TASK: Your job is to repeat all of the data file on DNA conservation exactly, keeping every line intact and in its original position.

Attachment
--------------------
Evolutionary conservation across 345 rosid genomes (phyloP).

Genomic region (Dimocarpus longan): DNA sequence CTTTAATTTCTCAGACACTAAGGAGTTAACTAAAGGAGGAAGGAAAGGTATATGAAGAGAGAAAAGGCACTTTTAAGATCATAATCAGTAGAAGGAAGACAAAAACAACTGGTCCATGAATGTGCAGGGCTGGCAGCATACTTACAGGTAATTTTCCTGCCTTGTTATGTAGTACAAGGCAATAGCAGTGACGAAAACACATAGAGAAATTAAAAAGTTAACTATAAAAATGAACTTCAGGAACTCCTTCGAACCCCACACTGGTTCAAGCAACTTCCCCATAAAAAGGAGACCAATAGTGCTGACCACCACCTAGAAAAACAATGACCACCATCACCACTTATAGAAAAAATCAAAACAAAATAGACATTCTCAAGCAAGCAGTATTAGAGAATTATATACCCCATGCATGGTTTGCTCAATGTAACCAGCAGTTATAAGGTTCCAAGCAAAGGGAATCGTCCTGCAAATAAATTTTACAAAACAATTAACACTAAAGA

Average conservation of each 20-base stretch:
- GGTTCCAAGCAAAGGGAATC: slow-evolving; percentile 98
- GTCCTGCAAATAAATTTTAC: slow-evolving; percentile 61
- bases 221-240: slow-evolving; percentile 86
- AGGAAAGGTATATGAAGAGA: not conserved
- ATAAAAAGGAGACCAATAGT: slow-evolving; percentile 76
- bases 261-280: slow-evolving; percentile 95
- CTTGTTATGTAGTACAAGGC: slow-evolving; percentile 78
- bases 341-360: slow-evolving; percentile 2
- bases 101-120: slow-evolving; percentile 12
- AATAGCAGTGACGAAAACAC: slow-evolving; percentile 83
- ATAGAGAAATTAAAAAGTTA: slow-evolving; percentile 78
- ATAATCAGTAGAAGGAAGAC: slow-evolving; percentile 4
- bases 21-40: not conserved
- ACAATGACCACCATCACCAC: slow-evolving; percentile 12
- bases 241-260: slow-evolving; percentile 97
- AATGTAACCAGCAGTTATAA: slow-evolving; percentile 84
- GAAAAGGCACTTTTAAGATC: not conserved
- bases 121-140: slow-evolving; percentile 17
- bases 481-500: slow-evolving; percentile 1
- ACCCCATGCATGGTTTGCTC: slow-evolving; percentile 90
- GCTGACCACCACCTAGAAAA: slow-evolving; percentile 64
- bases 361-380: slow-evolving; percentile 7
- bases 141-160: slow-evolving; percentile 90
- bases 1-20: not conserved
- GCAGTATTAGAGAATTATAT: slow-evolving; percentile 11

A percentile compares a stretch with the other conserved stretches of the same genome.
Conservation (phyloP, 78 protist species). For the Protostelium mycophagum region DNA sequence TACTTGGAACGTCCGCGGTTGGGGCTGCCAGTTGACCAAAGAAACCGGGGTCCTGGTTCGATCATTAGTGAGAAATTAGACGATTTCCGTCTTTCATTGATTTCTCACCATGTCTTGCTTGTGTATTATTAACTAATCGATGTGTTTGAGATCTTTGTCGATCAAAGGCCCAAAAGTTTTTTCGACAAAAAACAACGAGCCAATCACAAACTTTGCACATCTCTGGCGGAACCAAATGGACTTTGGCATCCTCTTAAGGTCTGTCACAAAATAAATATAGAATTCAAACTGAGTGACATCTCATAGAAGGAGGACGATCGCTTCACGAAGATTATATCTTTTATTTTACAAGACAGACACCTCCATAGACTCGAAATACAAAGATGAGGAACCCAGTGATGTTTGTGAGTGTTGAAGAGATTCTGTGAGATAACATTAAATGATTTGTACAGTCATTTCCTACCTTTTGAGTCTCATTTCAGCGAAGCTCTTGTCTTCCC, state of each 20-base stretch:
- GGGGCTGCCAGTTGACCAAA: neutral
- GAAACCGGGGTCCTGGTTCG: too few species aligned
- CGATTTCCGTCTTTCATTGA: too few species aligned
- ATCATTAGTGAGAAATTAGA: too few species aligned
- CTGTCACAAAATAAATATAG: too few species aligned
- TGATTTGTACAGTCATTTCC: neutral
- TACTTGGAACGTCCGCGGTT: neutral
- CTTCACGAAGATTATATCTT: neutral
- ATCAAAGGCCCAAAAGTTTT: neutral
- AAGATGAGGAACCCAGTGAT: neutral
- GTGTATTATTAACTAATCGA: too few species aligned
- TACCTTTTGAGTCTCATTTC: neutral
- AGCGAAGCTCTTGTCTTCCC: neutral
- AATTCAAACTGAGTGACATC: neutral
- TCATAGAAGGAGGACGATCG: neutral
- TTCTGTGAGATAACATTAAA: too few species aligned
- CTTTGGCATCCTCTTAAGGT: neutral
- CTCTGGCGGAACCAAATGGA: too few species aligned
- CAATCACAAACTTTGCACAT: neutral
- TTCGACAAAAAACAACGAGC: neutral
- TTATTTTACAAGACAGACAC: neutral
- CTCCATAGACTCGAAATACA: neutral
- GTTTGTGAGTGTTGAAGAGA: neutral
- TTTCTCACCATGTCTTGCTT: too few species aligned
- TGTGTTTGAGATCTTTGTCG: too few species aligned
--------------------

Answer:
Evolutionary conservation across 345 rosid genomes (phyloP).

Genomic region (Dimocarpus longan): DNA sequence CTTTAATTTCTCAGACACTAAGGAGTTAACTAAAGGAGGAAGGAAAGGTATATGAAGAGAGAAAAGGCACTTTTAAGATCATAATCAGTAGAAGGAAGACAAAAACAACTGGTCCATGAATGTGCAGGGCTGGCAGCATACTTACAGGTAATTTTCCTGCCTTGTTATGTAGTACAAGGCAATAGCAGTGACGAAAACACATAGAGAAATTAAAAAGTTAACTATAAAAATGAACTTCAGGAACTCCTTCGAACCCCACACTGGTTCAAGCAACTTCCCCATAAAAAGGAGACCAATAGTGCTGACCACCACCTAGAAAAACAATGACCACCATCACCACTTATAGAAAAAATCAAAACAAAATAGACATTCTCAAGCAAGCAGTATTAGAGAATTATATACCCCATGCATGGTTTGCTCAATGTAACCAGCAGTTATAAGGTTCCAAGCAAAGGGAATCGTCCTGCAAATAAATTTTACAAAACAATTAACACTAAAGA

Average conservation of each 20-base stretch:
- GGTTCCAAGCAAAGGGAATC: slow-evolving; percentile 98
- GTCCTGCAAATAAATTTTAC: slow-evolving; percentile 61
- bases 221-240: slow-evolving; percentile 86
- AGGAAAGGTATATGAAGAGA: not conserved
- ATAAAAAGGAGACCAATAGT: slow-evolving; percentile 76
- bases 261-280: slow-evolving; percentile 95
- CTTGTTATGTAGTACAAGGC: slow-evolving; percentile 78
- bases 341-360: slow-evolving; percentile 2
- bases 101-120: slow-evolving; percentile 12
- AATAGCAGTGACGAAAACAC: slow-evolving; percentile 83
- ATAGAGAAATTAAAAAGTTA: slow-evolving; percentile 78
- ATAATCAGTAGAAGGAAGAC: slow-evolving; percentile 4
- bases 21-40: not conserved
- ACAATGACCACCATCACCAC: slow-evolving; percentile 12
- bases 241-260: slow-evolving; percentile 97
- AATGTAACCAGCAGTTATAA: slow-evolving; percentile 84
- GAAAAGGCACTTTTAAGATC: not conserved
- bases 121-140: slow-evolving; percentile 17
- bases 481-500: slow-evolving; percentile 1
- ACCCCATGCATGGTTTGCTC: slow-evolving; percentile 90
- GCTGACCACCACCTAGAAAA: slow-evolving; percentile 64
- bases 361-380: slow-evolving; percentile 7
- bases 141-160: slow-evolving; percentile 90
- bases 1-20: not conserved
- GCAGTATTAGAGAATTATAT: slow-evolving; percentile 11

A percentile compares a stretch with the other conserved stretches of the same genome.
Conservation (phyloP, 78 protist species). For the Protostelium mycophagum region DNA sequence TACTTGGAACGTCCGCGGTTGGGGCTGCCAGTTGACCAAAGAAACCGGGGTCCTGGTTCGATCATTAGTGAGAAATTAGACGATTTCCGTCTTTCATTGATTTCTCACCATGTCTTGCTTGTGTATTATTAACTAATCGATGTGTTTGAGATCTTTGTCGATCAAAGGCCCAAAAGTTTTTTCGACAAAAAACAACGAGCCAATCACAAACTTTGCACATCTCTGGCGGAACCAAATGGACTTTGGCATCCTCTTAAGGTCTGTCACAAAATAAATATAGAATTCAAACTGAGTGACATCTCATAGAAGGAGGACGATCGCTTCACGAAGATTATATCTTTTATTTTACAAGACAGACACCTCCATAGACTCGAAATACAAAGATGAGGAACCCAGTGATGTTTGTGAGTGTTGAAGAGATTCTGTGAGATAACATTAAATGATTTGTACAGTCATTTCCTACCTTTTGAGTCTCATTTCAGCGAAGCTCTTGTCTTCCC, state of each 20-base stretch:
- GGGGCTGCCAGTTGACCAAA: neutral
- GAAACCGGGGTCCTGGTTCG: too few species aligned
- CGATTTCCGTCTTTCATTGA: too few species aligned
- ATCATTAGTGAGAAATTAGA: too few species aligned
- CTGTCACAAAATAAATATAG: too few species aligned
- TGATTTGTACAGTCATTTCC: neutral
- TACTTGGAACGTCCGCGGTT: neutral
- CTTCACGAAGATTATATCTT: neutral
- ATCAAAGGCCCAAAAGTTTT: neutral
- AAGATGAGGAACCCAGTGAT: neutral
- GTGTATTATTAACTAATCGA: too few species aligned
- TACCTTTTGAGTCTCATTTC: neutral
- AGCGAAGCTCTTGTCTTCCC: neutral
- AATTCAAACTGAGTGACATC: neutral
- TCATAGAAGGAGGACGATCG: neutral
- TTCTGTGAGATAACATTAAA: too few species aligned
- CTTTGGCATCCTCTTAAGGT: neutral
- CTCTGGCGGAACCAAATGGA: too few species aligned
- CAATCACAAACTTTGCACAT: neutral
- TTCGACAAAAAACAACGAGC: neutral
- TTATTTTACAAGACAGACAC: neutral
- CTCCATAGACTCGAAATACA: neutral
- GTTTGTGAGTGTTGAAGAGA: neutral
- TTTCTCACCATGTCTTGCTT: too few species aligned
- TGTGTTTGAGATCTTTGTCG: too few species aligned